Honestly Kid

by Daniel Damkoehler


premature fiction

Maria’s Story Pt.4

He had come to her before. The bushy grey-haired man from The Brenlee News smelled of stale coffee and cigarettes and a made a point of her calling him Phil instead of Bergoyan. He was the only person from town who had said any more than ‘Sorry’ to her about her son. Most acted as though she didn’t speak English and/or avoided her entirely. Tomas’ teacher and Ms. Schmidt paid her visit, but they simply wept with her.

Phil Bergoyan, for his part, wanted to offer Maria Batista more than tears. His sympathy, the town’s sympathy, soft words and sad eyes, all these things felt cheap and disposable. She and her son deserved something more. He hesitated before words as grand and over-bloated as Justice, but it was the thing most lacking and the only thing one might offer as real consolation.

The first time he visited her house, Bergoyan asked her simple questions about Tomas, his father, and herself. It was the day after they found her son murdered in the orchard and the facts seemed clear and devastating enough. Three months after she buried her son, Maria buried her brother and Bergoyan came a second time.

“My brother drank too much.”

“Did he always drink too much or only since Tomas’ murder?”

Maria simply did not answer. Bergoyan moved on, sticking to the facts, keeping things clear and devastating enough again.

Six months after Neto’s death, Bergoyan returned to her. Mike Boone had been convicted in an uncharacteristically brief trial. The prosecutor claimed that Boone had tried and failed to molest Tomas and killed him out of frustration. When Boone took the stand and mumbled, “…but I liked him,” too scared and too simpleminded to understand how to speak up for himself, the jury took it all for shame and found him guilty.

“No one proved anything and no one cared.” Bergoyan told her.

When he wrote an editorial criticizing the verdict, Bergoyan was called a ‘bleeding heart’ and a ‘sick soft-headed old man’ from a dozen of Brenlee’s fifteen pulpits, all down the Grady’s breakfast counter, and in the City Council and School Board meetings. He drank more than usual and sold The Brenlee News to a younger man who still believed words could matter.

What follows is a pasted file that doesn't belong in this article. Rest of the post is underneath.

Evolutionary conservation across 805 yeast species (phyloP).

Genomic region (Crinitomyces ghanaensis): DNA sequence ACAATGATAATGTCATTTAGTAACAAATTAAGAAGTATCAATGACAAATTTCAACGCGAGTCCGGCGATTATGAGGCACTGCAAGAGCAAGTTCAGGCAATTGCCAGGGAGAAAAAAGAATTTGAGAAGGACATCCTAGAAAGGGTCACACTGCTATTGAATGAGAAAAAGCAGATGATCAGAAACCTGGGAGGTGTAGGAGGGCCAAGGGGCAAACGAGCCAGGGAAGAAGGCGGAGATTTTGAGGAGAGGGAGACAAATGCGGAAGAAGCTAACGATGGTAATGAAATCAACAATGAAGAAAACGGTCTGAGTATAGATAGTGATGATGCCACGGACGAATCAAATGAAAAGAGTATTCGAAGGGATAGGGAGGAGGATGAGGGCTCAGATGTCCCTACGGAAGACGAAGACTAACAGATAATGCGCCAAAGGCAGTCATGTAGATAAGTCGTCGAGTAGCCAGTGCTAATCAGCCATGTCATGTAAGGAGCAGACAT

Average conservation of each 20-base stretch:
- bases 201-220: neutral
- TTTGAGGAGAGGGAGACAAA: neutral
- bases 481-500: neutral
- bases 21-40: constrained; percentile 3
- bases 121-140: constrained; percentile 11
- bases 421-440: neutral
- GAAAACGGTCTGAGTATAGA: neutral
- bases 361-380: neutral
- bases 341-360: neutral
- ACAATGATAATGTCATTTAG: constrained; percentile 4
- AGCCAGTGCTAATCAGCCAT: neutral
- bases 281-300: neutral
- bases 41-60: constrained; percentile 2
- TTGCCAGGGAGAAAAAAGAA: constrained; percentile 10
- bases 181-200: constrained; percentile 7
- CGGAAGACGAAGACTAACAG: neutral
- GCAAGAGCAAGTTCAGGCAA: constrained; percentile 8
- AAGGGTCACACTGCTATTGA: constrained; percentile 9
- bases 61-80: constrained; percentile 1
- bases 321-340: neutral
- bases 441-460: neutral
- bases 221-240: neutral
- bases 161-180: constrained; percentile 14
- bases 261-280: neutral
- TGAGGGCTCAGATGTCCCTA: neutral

So, on his way out of town he went to see Maria Coates one more time. This time he smoked his unfiltered cigarette in front of her, something she had never seen him do before. “Ms. Batista. I’m leaving town.”

“I read that in the paper.”

“My leaving is the happiest news in a long time for this town, I’m afraid.”


“I’m going to be rude.”

“Excuse me.”

“Do you know why someone would want to kill your son? Do you know who killed him? Do you know anything?”

She looked at him. “You know, no one ever asked me that before.”

“That’s not exactly an answer.”

She smiled at him. “You don’t know anything about the $5,000 left in my mailbox the other day?”

He did not return the smile. “If you ever want to answer those questions, I hope you’ll find me.” And he started down the porch to his car.

“That’s not exactly an answer either.” She called after him.

He stopped at his car and spoke loudly and very seriously, “You should leave town. Start a new life.”

“Would it be any better?”

And Philip Bergoyan drove away to try to ruin himself once and for all, soon to fail at even that ignoble task.